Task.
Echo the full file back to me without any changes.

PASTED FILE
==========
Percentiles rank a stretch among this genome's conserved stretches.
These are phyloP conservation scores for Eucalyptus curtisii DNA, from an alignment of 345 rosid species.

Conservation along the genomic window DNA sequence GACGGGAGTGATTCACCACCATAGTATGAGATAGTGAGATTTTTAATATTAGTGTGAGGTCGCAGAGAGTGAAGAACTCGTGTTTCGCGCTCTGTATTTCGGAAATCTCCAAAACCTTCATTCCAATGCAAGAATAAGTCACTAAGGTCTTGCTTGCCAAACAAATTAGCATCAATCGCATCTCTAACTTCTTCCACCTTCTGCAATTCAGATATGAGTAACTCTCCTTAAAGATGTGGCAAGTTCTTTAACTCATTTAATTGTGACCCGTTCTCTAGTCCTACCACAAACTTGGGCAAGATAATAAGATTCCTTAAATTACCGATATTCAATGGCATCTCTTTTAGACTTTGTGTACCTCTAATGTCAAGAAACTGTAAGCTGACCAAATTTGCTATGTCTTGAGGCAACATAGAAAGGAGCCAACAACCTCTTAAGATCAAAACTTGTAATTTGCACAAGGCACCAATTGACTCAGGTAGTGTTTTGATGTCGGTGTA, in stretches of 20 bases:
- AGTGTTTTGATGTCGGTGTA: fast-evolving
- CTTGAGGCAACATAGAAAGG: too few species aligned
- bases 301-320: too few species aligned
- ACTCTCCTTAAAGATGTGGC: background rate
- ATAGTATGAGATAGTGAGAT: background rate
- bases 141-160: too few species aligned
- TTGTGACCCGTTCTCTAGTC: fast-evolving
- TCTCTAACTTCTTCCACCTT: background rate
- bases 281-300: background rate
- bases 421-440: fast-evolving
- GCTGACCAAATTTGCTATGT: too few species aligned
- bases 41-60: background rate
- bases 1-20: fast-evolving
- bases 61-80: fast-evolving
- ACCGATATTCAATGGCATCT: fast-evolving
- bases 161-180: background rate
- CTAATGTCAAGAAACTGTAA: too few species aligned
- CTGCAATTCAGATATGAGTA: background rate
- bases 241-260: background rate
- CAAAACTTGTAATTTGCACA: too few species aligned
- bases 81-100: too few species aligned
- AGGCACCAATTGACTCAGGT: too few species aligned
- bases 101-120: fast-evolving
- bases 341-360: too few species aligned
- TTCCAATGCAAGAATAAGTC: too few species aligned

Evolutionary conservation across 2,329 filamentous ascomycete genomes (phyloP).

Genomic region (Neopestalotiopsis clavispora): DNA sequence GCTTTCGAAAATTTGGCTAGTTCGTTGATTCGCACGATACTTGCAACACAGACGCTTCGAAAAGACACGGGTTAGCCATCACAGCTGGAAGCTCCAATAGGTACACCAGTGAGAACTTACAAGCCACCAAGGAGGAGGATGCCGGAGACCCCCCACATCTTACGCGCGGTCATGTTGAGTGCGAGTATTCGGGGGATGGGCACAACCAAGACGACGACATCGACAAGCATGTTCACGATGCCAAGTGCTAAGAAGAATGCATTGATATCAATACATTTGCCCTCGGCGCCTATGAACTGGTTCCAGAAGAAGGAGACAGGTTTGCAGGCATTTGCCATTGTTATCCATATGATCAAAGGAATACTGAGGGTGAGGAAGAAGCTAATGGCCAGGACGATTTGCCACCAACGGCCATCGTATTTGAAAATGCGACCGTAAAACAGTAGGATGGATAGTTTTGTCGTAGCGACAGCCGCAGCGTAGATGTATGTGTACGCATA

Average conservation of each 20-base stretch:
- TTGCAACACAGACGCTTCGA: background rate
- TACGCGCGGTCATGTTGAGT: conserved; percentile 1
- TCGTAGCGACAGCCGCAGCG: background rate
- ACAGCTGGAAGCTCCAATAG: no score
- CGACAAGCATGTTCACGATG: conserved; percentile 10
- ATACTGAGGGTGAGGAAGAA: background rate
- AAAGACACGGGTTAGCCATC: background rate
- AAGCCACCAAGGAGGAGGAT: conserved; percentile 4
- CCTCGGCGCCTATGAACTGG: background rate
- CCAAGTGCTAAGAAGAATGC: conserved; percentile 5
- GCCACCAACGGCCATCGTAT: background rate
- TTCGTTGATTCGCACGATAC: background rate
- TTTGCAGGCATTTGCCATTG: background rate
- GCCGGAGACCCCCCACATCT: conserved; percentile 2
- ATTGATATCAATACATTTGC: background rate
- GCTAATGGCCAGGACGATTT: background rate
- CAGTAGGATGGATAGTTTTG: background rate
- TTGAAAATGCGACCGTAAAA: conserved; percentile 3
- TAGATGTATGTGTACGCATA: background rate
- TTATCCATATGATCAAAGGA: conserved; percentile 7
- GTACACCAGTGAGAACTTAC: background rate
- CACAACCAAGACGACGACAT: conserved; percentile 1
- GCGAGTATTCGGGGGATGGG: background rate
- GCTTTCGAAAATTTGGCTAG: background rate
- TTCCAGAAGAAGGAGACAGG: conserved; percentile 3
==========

Percentiles rank a stretch among this genome's conserved stretches.
These are phyloP conservation scores for Eucalyptus curtisii DNA, from an alignment of 345 rosid species.

Conservation along the genomic window DNA sequence GACGGGAGTGATTCACCACCATAGTATGAGATAGTGAGATTTTTAATATTAGTGTGAGGTCGCAGAGAGTGAAGAACTCGTGTTTCGCGCTCTGTATTTCGGAAATCTCCAAAACCTTCATTCCAATGCAAGAATAAGTCACTAAGGTCTTGCTTGCCAAACAAATTAGCATCAATCGCATCTCTAACTTCTTCCACCTTCTGCAATTCAGATATGAGTAACTCTCCTTAAAGATGTGGCAAGTTCTTTAACTCATTTAATTGTGACCCGTTCTCTAGTCCTACCACAAACTTGGGCAAGATAATAAGATTCCTTAAATTACCGATATTCAATGGCATCTCTTTTAGACTTTGTGTACCTCTAATGTCAAGAAACTGTAAGCTGACCAAATTTGCTATGTCTTGAGGCAACATAGAAAGGAGCCAACAACCTCTTAAGATCAAAACTTGTAATTTGCACAAGGCACCAATTGACTCAGGTAGTGTTTTGATGTCGGTGTA, in stretches of 20 bases:
- AGTGTTTTGATGTCGGTGTA: fast-evolving
- CTTGAGGCAACATAGAAAGG: too few species aligned
- bases 301-320: too few species aligned
- ACTCTCCTTAAAGATGTGGC: background rate
- ATAGTATGAGATAGTGAGAT: background rate
- bases 141-160: too few species aligned
- TTGTGACCCGTTCTCTAGTC: fast-evolving
- TCTCTAACTTCTTCCACCTT: background rate
- bases 281-300: background rate
- bases 421-440: fast-evolving
- GCTGACCAAATTTGCTATGT: too few species aligned
- bases 41-60: background rate
- bases 1-20: fast-evolving
- bases 61-80: fast-evolving
- ACCGATATTCAATGGCATCT: fast-evolving
- bases 161-180: background rate
- CTAATGTCAAGAAACTGTAA: too few species aligned
- CTGCAATTCAGATATGAGTA: background rate
- bases 241-260: background rate
- CAAAACTTGTAATTTGCACA: too few species aligned
- bases 81-100: too few species aligned
- AGGCACCAATTGACTCAGGT: too few species aligned
- bases 101-120: fast-evolving
- bases 341-360: too few species aligned
- TTCCAATGCAAGAATAAGTC: too few species aligned

Evolutionary conservation across 2,329 filamentous ascomycete genomes (phyloP).

Genomic region (Neopestalotiopsis clavispora): DNA sequence GCTTTCGAAAATTTGGCTAGTTCGTTGATTCGCACGATACTTGCAACACAGACGCTTCGAAAAGACACGGGTTAGCCATCACAGCTGGAAGCTCCAATAGGTACACCAGTGAGAACTTACAAGCCACCAAGGAGGAGGATGCCGGAGACCCCCCACATCTTACGCGCGGTCATGTTGAGTGCGAGTATTCGGGGGATGGGCACAACCAAGACGACGACATCGACAAGCATGTTCACGATGCCAAGTGCTAAGAAGAATGCATTGATATCAATACATTTGCCCTCGGCGCCTATGAACTGGTTCCAGAAGAAGGAGACAGGTTTGCAGGCATTTGCCATTGTTATCCATATGATCAAAGGAATACTGAGGGTGAGGAAGAAGCTAATGGCCAGGACGATTTGCCACCAACGGCCATCGTATTTGAAAATGCGACCGTAAAACAGTAGGATGGATAGTTTTGTCGTAGCGACAGCCGCAGCGTAGATGTATGTGTACGCATA

Average conservation of each 20-base stretch:
- TTGCAACACAGACGCTTCGA: background rate
- TACGCGCGGTCATGTTGAGT: conserved; percentile 1
- TCGTAGCGACAGCCGCAGCG: background rate
- ACAGCTGGAAGCTCCAATAG: no score
- CGACAAGCATGTTCACGATG: conserved; percentile 10
- ATACTGAGGGTGAGGAAGAA: background rate
- AAAGACACGGGTTAGCCATC: background rate
- AAGCCACCAAGGAGGAGGAT: conserved; percentile 4
- CCTCGGCGCCTATGAACTGG: background rate
- CCAAGTGCTAAGAAGAATGC: conserved; percentile 5
- GCCACCAACGGCCATCGTAT: background rate
- TTCGTTGATTCGCACGATAC: background rate
- TTTGCAGGCATTTGCCATTG: background rate
- GCCGGAGACCCCCCACATCT: conserved; percentile 2
- ATTGATATCAATACATTTGC: background rate
- GCTAATGGCCAGGACGATTT: background rate
- CAGTAGGATGGATAGTTTTG: background rate
- TTGAAAATGCGACCGTAAAA: conserved; percentile 3
- TAGATGTATGTGTACGCATA: background rate
- TTATCCATATGATCAAAGGA: conserved; percentile 7
- GTACACCAGTGAGAACTTAC: background rate
- CACAACCAAGACGACGACAT: conserved; percentile 1
- GCGAGTATTCGGGGGATGGG: background rate
- GCTTTCGAAAATTTGGCTAG: background rate
- TTCCAGAAGAAGGAGACAGG: conserved; percentile 3